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Dichlorodifluoromethane (DIE-klor-oh-DIE-floor-oh-METH-ane) belongs to a family of compounds called the chlorofluorocarbons (CFCs) that consist of carbon, chlorine, and fluorine atoms in varying arrangements. They can be considered as derivatives of alkanes, organic compounds consisting of carbon and hydro gen only, in which all of the hydrogen atoms have been replaced by chlorine and/or fluorine atoms. Chlorofluorocarbons are also referred to by their trade names, assigned to them by the DuPont corporation, which holds patents for their production. Dichlorodifluoromethane, for example, is also known as Freon12®. The numbers in each compound's Freon name specify the carbon atoms on which the chlorine and/or fluorine atoms are located. Freon12® is also known as refrigerant 12, propellant 12, and halon 122. The term halon refers to a related family of compounds consisting of carbon, chlorine, fluorine, bromine, and/or iodine.



Difluorodichloro methane; Freon 12®




Carbon, chlorine, fluorine


Halogenated hydrocarbon; alkyl halide (organic)




102.91 g/mol


−158°C (−252°F)


−29.8°C (−21.6°F)


Very slightly soluble in water; soluble in alcohol and ether

Dichlorodifluoromethane is the most widely used of all Freons®. It is a colorless, nonflammable gas that smells like ether in high concentrations.

During the late 1800s and early 1900s, ammonia (NH3) and sulfur dioxide (SO2) were the gases most commonly used in refrigeration systems. These substances were toxic and flammable, however, and their use resulted in many deaths and injuries. Three U.S. companies, DuPont, General Motors, and Frigidaire, began searching for a nonflammable, nontoxic alternative to ammonia and sulfur dioxide in their refrigeration products. In the late 1920s, Thomas Midgley (1889–1944), a researcher at General Motors, discovered such a compound, dichlorodifluoromethane. It enabled cooling systems to operate more efficiently and more safely. DuPont, which had joined forces with General Motors in the search for a new coolant, began manufacturing Freon in 1930.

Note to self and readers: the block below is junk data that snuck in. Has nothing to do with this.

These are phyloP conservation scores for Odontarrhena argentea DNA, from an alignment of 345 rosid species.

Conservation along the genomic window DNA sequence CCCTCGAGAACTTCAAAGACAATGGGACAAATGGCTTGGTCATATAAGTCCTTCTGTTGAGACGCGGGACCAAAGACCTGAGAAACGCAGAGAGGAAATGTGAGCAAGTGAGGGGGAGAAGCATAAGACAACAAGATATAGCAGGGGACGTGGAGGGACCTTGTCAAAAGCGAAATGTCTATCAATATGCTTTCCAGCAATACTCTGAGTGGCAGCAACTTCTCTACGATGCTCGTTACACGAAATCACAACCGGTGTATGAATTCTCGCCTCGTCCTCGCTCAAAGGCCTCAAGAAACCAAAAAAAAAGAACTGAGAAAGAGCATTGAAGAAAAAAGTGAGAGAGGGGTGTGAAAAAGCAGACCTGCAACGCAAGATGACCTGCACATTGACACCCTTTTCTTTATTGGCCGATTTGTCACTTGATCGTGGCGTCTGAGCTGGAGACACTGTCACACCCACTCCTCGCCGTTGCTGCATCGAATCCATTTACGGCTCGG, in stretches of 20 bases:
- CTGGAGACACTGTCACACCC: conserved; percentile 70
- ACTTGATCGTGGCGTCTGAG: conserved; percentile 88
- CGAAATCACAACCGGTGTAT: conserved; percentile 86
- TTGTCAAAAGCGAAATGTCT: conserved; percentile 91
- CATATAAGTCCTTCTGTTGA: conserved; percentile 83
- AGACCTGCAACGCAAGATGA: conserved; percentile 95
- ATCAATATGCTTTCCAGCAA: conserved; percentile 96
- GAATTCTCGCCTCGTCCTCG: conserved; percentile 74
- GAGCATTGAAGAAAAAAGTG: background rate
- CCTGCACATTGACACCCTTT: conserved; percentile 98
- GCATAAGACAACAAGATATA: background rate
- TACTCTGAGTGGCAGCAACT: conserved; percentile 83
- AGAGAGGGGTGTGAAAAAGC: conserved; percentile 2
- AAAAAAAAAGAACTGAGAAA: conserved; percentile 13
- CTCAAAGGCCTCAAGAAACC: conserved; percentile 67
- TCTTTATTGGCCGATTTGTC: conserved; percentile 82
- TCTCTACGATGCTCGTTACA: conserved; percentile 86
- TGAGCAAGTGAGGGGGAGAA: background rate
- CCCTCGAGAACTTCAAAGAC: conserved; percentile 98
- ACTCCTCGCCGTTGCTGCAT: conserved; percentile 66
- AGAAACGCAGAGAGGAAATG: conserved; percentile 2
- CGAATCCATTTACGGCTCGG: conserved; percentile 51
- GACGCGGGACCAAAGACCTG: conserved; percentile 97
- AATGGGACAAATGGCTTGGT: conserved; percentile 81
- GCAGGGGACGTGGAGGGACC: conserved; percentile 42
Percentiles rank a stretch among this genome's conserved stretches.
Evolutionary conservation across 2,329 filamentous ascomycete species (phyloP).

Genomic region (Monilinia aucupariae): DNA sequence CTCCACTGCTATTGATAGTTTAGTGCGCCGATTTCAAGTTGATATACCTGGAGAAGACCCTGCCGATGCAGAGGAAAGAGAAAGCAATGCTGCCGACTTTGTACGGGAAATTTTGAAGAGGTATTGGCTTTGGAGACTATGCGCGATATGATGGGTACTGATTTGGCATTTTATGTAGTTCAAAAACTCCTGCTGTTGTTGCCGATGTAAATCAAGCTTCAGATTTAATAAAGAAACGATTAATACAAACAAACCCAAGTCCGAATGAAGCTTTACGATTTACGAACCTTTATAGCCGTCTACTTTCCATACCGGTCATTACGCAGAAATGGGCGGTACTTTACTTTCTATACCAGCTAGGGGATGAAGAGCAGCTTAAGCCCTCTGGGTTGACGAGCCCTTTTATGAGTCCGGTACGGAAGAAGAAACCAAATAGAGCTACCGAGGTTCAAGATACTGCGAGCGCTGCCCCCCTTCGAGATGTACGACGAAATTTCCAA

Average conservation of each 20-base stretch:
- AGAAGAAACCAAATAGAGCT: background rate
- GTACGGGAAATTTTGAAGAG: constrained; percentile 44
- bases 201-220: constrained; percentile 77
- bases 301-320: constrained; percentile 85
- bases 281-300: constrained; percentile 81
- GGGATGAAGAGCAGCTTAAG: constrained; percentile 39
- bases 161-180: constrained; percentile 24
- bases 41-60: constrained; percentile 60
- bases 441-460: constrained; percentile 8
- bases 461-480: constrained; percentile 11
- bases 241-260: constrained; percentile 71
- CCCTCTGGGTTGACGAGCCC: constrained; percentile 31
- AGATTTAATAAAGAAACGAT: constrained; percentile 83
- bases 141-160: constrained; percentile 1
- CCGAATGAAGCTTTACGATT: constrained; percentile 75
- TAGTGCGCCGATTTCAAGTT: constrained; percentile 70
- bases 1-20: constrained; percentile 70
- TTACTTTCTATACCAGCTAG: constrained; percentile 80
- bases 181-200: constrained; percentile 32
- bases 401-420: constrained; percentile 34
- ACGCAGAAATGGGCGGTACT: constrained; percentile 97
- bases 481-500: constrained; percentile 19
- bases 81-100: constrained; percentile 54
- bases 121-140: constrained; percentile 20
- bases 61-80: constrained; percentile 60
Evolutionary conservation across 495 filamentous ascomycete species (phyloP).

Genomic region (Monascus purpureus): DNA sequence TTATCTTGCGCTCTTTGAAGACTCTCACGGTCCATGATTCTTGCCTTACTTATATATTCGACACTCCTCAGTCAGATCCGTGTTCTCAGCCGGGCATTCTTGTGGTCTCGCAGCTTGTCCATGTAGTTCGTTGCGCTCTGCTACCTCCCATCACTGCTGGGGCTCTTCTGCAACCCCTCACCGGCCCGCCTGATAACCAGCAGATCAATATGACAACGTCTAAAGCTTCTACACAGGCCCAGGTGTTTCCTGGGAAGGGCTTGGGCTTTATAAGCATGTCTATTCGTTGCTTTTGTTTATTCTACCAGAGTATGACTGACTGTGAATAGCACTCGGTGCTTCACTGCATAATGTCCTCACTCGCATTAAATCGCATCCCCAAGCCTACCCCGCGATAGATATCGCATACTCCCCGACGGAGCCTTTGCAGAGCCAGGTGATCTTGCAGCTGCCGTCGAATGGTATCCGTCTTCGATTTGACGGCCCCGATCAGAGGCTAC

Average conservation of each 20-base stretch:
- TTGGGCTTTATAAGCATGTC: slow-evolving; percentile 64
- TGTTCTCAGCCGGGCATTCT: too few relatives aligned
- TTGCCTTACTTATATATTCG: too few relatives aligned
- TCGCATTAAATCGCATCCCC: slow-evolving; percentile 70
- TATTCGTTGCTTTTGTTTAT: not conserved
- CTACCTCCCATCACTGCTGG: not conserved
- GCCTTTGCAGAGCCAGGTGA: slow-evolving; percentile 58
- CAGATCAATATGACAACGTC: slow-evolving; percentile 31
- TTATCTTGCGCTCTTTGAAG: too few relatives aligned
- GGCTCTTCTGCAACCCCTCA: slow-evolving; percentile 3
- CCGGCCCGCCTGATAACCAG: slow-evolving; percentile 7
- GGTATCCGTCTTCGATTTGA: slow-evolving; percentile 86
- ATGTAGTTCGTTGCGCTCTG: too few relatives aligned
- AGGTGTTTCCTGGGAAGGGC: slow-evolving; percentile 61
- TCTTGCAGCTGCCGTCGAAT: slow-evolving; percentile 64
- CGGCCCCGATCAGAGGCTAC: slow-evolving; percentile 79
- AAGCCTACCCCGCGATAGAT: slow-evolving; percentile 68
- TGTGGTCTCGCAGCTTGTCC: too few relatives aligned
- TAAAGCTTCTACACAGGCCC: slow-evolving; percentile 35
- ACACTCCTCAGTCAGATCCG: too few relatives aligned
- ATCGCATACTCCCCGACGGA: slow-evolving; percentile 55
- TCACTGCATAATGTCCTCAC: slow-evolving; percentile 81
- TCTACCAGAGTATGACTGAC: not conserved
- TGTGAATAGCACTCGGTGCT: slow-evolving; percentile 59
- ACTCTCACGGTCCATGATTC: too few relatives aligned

For several decades, Freon® was widely used in refrigeration and for a number of other industrial applications. In the 1970s, two scientists at the University of California, F. Sherwood Rowland (1927–) and Mario Molina (1943–) discovered that CFCs escaping from appliances on the Earth's surface drifted upward into the stratosphere, where they were exposed to intense ultraviolet radiation from the Sun. That radiation caused the decomposition of CFCs into a number of products, one of which was chlorine. The chlorine produced in this breakdown, in turn, attacked ozone molecules (O3) in the stratosphere and converted them into normal oxygen molecules (O2).

Once recognized, this series of reactions became a matter of serious concern to scientists. The ozone layer absorbs ultraviolet radiation from the Sun, reducing the risk of skin cancer and other health problems produced by ultraviolet radiation. In 1987, twenty-seven nations had signed the Montreal Protocol on Substances that Deplete the Ozone Layer, which called for a 50-percent reduction in CFC production by the year 2000. An amendment to the protocol adopted in 1990 went even further, banning production of CFCs altogether in developed countries. Eventually, 148 countries were to sign the Montreal Protocol. By 1996, CFC production had come essentially to a halt except for a few developing nations and for use in certain specific applications, such as asthma inhalers. A decade later, scientists reported evidence that the ozone layer had begun to show signs of recovery.

Since the ban on CFC production has been adopted, manufacturers are replacing Freon® products with two related groups of compounds, the hydrochlorofluorocarbons (HCFCs) and hydrofluorocarbons (HFCs). These hydrogen-containing compounds are less energy efficient than the CFCs, but they are considered safer (although not entirely safe) for the environment.